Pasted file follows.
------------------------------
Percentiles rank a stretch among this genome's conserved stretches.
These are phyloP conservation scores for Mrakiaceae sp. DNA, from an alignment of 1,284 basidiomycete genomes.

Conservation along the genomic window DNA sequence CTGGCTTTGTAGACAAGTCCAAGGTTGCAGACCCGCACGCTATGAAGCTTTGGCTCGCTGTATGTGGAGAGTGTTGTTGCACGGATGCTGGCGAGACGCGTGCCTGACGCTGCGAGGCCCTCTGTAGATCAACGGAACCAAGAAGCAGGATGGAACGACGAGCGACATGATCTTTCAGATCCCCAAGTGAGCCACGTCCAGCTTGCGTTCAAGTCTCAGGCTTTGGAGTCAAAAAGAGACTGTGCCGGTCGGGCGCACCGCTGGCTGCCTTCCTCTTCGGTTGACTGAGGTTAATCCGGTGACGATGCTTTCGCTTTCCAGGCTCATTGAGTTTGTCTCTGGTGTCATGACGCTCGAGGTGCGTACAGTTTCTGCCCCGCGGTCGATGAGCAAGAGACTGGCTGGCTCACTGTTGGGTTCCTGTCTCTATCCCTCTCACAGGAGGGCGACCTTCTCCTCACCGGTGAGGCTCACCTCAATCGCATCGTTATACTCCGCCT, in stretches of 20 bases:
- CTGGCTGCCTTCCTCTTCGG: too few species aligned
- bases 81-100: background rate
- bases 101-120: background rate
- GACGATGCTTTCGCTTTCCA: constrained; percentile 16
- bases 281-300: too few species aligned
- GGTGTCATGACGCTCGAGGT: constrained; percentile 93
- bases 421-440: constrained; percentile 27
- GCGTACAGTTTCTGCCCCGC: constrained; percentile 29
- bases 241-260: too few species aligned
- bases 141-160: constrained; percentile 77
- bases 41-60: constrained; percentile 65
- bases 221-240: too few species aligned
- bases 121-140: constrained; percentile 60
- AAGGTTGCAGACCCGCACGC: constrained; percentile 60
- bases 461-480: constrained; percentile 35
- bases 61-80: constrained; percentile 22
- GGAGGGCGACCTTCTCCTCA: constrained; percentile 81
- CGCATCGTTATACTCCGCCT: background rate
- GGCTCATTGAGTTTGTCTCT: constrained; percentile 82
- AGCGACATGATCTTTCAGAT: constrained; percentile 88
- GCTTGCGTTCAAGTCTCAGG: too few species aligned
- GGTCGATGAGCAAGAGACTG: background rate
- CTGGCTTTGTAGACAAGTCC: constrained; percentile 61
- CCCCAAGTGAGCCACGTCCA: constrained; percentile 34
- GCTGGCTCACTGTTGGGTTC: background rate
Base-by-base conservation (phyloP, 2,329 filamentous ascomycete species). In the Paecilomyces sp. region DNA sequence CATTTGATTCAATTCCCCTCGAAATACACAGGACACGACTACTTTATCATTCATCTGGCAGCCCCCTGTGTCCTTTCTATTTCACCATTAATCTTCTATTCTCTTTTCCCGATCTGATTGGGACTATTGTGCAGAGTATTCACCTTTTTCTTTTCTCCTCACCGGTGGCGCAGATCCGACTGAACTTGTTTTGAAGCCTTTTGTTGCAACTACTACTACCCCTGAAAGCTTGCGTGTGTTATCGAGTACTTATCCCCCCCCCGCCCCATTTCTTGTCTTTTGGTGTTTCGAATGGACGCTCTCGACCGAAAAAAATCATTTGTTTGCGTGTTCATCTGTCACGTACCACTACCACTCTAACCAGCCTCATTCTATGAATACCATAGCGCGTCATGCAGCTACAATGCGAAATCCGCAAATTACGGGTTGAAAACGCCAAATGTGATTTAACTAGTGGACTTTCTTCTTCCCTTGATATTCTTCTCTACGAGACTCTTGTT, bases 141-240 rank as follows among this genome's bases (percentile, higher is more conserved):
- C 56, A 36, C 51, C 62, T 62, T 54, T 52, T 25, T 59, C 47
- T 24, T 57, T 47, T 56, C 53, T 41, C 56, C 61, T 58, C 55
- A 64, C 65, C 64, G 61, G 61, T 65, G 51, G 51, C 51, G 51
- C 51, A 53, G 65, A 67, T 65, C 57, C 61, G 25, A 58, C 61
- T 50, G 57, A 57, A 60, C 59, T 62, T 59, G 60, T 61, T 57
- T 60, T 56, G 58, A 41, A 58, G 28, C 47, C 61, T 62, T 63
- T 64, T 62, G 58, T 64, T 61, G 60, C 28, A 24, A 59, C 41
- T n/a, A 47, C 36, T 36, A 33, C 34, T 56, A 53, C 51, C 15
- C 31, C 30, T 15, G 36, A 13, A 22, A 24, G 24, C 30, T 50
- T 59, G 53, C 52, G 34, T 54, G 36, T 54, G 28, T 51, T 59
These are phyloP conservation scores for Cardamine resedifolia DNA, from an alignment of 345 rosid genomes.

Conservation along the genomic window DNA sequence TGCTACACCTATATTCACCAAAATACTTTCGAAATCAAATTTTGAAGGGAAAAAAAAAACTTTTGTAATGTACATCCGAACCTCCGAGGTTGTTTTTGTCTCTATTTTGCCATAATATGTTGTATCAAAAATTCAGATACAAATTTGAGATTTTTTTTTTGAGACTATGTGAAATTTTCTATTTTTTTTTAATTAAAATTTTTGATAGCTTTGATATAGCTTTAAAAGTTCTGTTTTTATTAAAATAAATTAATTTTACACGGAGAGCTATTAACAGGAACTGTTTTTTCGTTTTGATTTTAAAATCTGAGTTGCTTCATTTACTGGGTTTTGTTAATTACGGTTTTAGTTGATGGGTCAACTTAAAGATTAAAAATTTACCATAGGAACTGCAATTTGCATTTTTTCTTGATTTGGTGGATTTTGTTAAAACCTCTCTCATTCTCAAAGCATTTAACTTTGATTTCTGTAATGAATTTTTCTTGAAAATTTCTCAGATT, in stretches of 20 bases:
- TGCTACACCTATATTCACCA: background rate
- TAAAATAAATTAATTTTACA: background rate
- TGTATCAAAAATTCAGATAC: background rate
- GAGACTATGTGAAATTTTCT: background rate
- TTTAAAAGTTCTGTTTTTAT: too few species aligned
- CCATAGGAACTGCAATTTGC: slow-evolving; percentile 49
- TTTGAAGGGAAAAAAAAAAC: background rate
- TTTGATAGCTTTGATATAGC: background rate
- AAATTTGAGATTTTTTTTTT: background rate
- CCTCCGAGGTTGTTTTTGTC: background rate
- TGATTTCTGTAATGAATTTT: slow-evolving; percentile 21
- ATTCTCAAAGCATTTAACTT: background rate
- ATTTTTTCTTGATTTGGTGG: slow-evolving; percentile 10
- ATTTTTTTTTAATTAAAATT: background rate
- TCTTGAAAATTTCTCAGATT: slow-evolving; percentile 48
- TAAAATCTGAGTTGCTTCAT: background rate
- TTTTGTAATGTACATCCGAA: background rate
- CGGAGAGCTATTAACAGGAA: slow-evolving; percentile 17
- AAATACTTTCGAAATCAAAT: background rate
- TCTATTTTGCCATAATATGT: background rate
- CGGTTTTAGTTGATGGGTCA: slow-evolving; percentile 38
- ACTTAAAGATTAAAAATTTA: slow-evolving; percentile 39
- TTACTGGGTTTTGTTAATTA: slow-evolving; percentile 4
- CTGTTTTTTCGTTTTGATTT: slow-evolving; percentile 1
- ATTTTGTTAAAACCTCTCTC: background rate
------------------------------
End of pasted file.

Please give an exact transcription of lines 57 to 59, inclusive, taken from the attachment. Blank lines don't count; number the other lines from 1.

- TAAAATCTGAGTTGCTTCAT: background rate
- TTTTGTAATGTACATCCGAA: background rate
- CGGAGAGCTATTAACAGGAA: slow-evolving; percentile 17